By Amy MacKinnon
I love newspapers, always have. So it probably comes as no surprise that Sunday mornings are my favorites, the day when papers are at their thickest. I pour myself a bowl of Starbucks, settle in first with the hardcopies and then I wander over to my computer to read the others online. The headlines, local news, features, advice columns, oh and the essays. My favorite pages are the book reviews.
I've been reading book reviews almost as long as I've been reading books. In an earlier freelance incarnation, I was hired to write reviews. The first book I was assigned was a memoir by a local writer. I didn't love it. In fact, I found myself judging some of the choices the author made in the course of the story (adultery) and not necessarily the story arc, the evolution of her personal growth, the writing--not that I was dazzled by those aspects either. However, as a writer myself, it was inconceivable that I could crush in black and white someone who had spent years laying bare her soul. I apologized to my editor, explained I lacked the appropriate perspective, and vowed never to review a book.
Last night at Writers' Group, they reminded me that soon my own book would be sent off to be reviewed. It caused me some distress to consider that. I won't read them, I said. But you might learn something from them, said one. They might make you feel fantastic, said another. You're going to get some good ones and some bad, said yet another. (Actually, by this point I was feeling too ill to know who was speaking so the same person may have said all of this and more, but you get the gist.)
There are many reasons for my not wanting to read reviews of my novel. Some are practical. Many years ago, I did a story for the Boston Globe about an art exhibition and the curator said something I've never forgotten: not everyone is qualified to judge art. This provoked a series of questions from me, essentially about the subjectivity of art and the entitlement of individual perspective. He said that most people are not entitled to an opinion since they hadn't the breadth of knowledge about art in general or specifically. I've tussled with this over the years and only lately have I come to understand that he didn't intend it as a slight to the masses, but that he may have been absolutely right.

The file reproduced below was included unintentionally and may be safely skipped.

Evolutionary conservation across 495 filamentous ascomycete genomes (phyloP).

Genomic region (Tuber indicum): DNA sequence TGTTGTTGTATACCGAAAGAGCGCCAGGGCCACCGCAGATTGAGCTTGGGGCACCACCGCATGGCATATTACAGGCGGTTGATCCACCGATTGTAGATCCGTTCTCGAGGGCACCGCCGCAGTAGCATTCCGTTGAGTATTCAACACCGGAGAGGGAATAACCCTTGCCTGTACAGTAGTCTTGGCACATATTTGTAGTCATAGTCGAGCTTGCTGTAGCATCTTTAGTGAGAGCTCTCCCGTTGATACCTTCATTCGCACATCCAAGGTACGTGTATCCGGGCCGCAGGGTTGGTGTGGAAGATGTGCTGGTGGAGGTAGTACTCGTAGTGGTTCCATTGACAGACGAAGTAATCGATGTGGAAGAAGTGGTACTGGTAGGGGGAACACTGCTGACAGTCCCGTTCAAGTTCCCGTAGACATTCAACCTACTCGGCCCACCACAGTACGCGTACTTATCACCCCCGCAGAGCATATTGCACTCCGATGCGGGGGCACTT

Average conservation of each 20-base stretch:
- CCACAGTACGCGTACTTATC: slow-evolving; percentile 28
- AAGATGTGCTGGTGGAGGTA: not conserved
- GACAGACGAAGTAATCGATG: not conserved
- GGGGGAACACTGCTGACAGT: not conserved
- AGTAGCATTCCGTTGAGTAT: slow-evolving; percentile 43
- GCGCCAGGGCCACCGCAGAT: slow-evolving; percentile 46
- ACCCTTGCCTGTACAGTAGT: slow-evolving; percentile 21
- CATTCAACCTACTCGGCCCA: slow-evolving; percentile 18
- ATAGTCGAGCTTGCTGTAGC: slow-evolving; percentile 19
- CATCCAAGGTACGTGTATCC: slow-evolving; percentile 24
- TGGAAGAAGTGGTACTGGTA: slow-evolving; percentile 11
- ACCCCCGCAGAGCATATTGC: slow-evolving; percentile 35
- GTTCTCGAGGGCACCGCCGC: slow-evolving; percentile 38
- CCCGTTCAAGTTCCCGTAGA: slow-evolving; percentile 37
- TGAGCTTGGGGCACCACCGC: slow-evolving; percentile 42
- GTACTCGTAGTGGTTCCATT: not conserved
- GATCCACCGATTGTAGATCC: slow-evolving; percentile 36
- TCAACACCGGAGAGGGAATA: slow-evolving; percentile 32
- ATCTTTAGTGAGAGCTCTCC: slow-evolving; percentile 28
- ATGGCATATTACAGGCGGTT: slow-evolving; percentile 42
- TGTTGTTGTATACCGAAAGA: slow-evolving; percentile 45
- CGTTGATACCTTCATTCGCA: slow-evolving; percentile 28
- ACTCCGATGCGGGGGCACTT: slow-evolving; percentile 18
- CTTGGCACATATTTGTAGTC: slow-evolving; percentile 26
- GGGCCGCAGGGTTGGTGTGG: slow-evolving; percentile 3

Weeks ago, I read a review of Castle Freeman's Go With Me. In it, Ron Charles references no fewer than three other works for comparison sake; he understands the inspiration behind this twenty-first century fable. Having that breadth of knowledge allowed him to better understand the layering effect Mr. Freeman used in crafting his novel. Another person might have read it and thought the styling was overly simplistic or some such. This is what the NBCC means when it states reviewing is and of itself an art form that should not to be taken lightly. Based on that review, I bought the book and felt I had an overall better sense of the story, which I highly recommend by the way-- for what it's worth.
So perhaps I should listen to my friends, read the reviews as they come in. Learn from the respectable ones and somehow try to let go of the anonymous negative critiques.
I don't know. What will you do when it's your turn?